Setting up OpenPGP on a YubiKey & using it for SSH-Login on Linux servers

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#1
As you may know, the Yubikey is a small device with a lot of features also including support for gpg keys and the abillity to be used for ssh-login into remote servers.
In this tutorial I will provide step-by-step instructions on how to accomplish that.
When beeing finished, the private keys will be on the Yubikey and you will only be able to login with this key. The keys therefore cannot be stolen even if you are hacked.

Lets get started. Everything you need to type is bold, everything you need to change depending on your setup is marked red. Screenshots are in german language, but I guess you can figure out the important stuff.

For a better understanding of KEY_ID:
KEY_ID is the main key with all subkeys in it
KEY_ID_1 is the first subkey, used for signing
KEY_ID_2 is used for the subkey encryption
KED_ID_3 is used for the subkey authentication

You may type gpg --list-keys, they will each have letters \[C\], \[S\], \[E\], \[A\] wich are the exact same order as above.
  1. Download & install GPG4Win
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  2. Create Keys from Powershell - type in the following commands and make personal choices if asked
    • gpg --expert --full-gen-key
      powershell_UfONrBXiYp.png
    • choose RSA, choise 8
    • choose Cert only
    • set 2048 or 4096 as length
    • set a passphrase
    • gpg --expert --edit-key KEY_ID
      powershell_bqVRpI2cN8.png
    • We will add three subkeys, one at a time for Sign, Verify and Encrypt (so do the following three times)
    • addkey
      powershell_uPucnbspE2.png
      powershell_j28DhQkK7Z.png
      powershell_RIA1LAfEwD.png
      powershell_F5AsqkYBgn.png
    • Choose Auth, Sign, Encrypt seperatly
    • choose length of 2048
    • When done creating the three subkeys, hit save
  3. Backup secret keys
    powershell_sDsqbd9f4H.png
    powershell_1x1CWEZA3b.png
    • gpg --export-secret-key --armor KEY_ID > cert.KEY_ID.key
    • For exporting the subkeys, please note the ! behind the KEY_ID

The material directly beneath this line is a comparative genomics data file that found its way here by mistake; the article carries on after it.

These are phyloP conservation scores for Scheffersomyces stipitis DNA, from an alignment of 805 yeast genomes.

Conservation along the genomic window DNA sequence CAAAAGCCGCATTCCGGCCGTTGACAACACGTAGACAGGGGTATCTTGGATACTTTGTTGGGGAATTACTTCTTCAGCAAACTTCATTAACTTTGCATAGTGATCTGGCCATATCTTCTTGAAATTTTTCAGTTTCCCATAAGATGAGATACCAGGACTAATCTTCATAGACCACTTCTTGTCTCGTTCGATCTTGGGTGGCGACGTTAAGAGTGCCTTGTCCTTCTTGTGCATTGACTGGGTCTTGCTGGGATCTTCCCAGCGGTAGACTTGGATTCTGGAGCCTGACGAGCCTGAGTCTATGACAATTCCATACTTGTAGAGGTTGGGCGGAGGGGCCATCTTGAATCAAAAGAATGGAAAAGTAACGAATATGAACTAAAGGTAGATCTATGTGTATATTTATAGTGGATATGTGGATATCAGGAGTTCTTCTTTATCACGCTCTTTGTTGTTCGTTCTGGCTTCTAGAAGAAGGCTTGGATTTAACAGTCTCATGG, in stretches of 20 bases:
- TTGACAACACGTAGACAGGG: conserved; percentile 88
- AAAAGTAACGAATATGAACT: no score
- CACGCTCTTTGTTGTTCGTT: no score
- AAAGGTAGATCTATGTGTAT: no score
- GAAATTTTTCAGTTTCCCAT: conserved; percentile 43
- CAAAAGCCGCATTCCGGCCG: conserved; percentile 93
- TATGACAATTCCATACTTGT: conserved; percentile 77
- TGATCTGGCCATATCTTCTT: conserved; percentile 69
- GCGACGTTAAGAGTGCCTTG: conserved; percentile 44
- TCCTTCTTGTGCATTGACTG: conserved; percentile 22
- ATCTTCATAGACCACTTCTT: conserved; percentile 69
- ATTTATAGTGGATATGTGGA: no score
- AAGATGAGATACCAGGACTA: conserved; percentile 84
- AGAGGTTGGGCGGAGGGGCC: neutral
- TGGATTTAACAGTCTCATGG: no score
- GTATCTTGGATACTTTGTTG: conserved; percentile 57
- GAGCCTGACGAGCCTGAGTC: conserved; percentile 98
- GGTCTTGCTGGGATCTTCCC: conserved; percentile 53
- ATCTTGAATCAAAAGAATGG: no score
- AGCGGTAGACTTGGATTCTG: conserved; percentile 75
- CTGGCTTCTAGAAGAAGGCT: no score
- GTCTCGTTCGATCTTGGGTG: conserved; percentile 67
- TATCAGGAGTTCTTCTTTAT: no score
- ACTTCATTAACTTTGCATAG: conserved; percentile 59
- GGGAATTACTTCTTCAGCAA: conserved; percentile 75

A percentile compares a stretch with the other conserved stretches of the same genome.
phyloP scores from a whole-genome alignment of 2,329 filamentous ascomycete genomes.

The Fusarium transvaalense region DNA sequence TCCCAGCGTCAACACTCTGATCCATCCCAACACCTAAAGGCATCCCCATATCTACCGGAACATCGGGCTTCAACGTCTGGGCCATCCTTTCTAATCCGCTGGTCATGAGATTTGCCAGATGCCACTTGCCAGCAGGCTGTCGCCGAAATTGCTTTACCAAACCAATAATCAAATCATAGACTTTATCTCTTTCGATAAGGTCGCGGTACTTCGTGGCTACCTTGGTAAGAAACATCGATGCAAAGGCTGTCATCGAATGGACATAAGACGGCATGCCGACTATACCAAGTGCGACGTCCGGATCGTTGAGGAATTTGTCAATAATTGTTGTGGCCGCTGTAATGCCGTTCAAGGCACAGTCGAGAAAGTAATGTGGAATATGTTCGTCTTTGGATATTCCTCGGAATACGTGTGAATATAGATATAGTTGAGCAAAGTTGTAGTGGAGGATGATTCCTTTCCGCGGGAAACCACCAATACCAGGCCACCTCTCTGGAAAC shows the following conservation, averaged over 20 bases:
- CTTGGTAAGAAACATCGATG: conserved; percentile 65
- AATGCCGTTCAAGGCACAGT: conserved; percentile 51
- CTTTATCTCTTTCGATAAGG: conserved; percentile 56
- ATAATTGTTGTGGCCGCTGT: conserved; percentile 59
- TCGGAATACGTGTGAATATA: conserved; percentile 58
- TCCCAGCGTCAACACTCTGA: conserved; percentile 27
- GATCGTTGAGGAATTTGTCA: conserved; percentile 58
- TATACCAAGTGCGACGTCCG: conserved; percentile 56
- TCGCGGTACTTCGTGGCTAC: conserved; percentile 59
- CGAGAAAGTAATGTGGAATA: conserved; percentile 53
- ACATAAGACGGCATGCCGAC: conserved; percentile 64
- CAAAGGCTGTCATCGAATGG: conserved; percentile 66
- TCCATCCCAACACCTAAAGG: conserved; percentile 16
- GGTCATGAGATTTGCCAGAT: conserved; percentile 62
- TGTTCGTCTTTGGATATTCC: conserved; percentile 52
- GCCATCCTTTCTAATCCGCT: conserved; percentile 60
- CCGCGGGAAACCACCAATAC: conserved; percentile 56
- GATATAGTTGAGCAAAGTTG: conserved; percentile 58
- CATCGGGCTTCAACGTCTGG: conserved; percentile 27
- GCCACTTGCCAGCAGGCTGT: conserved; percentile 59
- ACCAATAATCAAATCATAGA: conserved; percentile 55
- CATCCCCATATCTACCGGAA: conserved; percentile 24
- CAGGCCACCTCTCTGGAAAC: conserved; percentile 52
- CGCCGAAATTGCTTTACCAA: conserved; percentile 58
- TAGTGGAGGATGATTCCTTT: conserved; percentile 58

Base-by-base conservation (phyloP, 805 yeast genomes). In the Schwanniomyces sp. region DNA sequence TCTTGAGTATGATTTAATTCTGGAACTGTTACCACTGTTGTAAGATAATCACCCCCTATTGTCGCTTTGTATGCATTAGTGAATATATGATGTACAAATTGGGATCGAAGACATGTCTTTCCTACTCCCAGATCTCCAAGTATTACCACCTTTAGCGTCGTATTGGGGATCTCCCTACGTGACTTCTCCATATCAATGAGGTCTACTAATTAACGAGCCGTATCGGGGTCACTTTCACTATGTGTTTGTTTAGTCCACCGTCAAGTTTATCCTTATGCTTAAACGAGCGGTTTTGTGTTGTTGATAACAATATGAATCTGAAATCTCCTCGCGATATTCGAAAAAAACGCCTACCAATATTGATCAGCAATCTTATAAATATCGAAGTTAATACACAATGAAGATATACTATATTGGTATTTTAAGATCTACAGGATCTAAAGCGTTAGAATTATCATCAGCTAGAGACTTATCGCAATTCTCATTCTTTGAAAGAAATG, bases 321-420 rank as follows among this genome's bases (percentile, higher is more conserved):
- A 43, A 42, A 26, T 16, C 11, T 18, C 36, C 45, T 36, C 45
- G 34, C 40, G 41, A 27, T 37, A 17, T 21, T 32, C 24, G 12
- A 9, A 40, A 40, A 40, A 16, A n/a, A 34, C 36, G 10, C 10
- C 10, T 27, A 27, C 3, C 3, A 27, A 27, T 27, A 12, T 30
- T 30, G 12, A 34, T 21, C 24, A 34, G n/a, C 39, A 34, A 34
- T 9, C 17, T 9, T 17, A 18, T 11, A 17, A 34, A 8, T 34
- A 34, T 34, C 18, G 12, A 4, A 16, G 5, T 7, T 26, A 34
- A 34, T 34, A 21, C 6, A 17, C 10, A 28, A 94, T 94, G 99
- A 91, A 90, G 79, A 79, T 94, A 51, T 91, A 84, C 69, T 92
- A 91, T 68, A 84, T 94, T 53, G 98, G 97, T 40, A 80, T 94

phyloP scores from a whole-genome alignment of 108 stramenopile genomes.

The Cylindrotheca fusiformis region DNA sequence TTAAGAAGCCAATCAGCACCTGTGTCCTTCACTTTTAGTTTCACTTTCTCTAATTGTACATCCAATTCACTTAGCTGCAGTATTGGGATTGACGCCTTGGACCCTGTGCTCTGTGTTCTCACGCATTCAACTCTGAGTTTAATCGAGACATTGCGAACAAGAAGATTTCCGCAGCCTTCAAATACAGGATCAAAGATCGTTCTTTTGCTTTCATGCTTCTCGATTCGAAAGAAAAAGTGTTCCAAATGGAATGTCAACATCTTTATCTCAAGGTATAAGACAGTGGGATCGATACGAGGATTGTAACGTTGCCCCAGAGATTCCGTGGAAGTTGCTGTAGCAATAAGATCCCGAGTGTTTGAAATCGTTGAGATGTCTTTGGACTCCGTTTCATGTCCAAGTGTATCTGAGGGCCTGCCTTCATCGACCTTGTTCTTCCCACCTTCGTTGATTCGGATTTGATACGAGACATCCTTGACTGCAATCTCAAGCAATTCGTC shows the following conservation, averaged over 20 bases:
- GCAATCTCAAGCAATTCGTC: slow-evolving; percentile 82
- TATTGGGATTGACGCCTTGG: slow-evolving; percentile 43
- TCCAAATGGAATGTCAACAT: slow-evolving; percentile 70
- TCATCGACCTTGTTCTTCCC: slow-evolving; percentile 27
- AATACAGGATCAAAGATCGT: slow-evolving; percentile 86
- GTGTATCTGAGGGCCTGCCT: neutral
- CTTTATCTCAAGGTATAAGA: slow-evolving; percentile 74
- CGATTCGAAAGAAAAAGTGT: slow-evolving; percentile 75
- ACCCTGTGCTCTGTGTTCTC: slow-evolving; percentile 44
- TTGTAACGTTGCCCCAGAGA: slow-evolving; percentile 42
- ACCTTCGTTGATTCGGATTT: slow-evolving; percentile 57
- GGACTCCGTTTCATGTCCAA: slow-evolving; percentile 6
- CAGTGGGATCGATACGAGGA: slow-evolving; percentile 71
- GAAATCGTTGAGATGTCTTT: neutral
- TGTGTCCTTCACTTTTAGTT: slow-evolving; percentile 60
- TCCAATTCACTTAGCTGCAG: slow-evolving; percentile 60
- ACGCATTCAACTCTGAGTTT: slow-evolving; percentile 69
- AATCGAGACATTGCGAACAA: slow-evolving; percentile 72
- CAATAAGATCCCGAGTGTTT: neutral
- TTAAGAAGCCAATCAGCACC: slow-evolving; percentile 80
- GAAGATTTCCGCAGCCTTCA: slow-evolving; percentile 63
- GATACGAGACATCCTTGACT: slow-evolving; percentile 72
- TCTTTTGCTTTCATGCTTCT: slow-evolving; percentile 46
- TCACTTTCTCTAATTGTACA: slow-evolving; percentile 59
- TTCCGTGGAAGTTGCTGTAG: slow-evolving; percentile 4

• gpg --export-secret-subkeys --armor KEY_ID_1! > sign.KEY_ID.key
    • gpg --export-secret-subkeys --armor KEY_ID_2! > encr.KEY_ID.key
    • gpg --export-secret-subkeys --armor KEY_ID_3! > auth.KEY_ID.key
  4. Save the ssh-key - you can always generate it later using the public key
    • gpg --export-ssh-key KEY_ID > ssh.KEY_ID.pem
    • You may want to upload your public key to a keyserver so you can always get a hold of it or share it
    • gpg --keyserver hkp://pool.sks-keyservers.net --send-keys KEY_ID
  5. Lastely we need to save the revoke-key to make sure we can invalidate the certificate once we lost it or dont use it any longer - copy the KEY_ID.rev from %appdata%\gnupg\openpgp-revocs.d\ to the location where you have the other keys backed up
  6. Move your keys to the Yubikey - make sure it is plugged in by now.
    powershell_cZpD1aKc04.png
    • gpg --expert --edit-key
    • key KEY_ID_1
    • keytocard
    • key KEY_ID_1
    • key KEY_ID_2
    • keytocard
    • key KEY_ID_2
    • key KEY_ID_3
    • keytocard
    • key KEY_ID_3
    • save
  7. Change your card pin and admin pin and reset phrase - make sure you don't loose them! You will need the Pin every time you want to ssh into a server later. We will also edit some stuff as Cardholder name, sex and so on. That is not needed though
    powershell_ElDxYfjUfi.png
    • gpg --expert --card-edit
    • admin
    • name
    • sex
    • lang
    • passwd
    • quit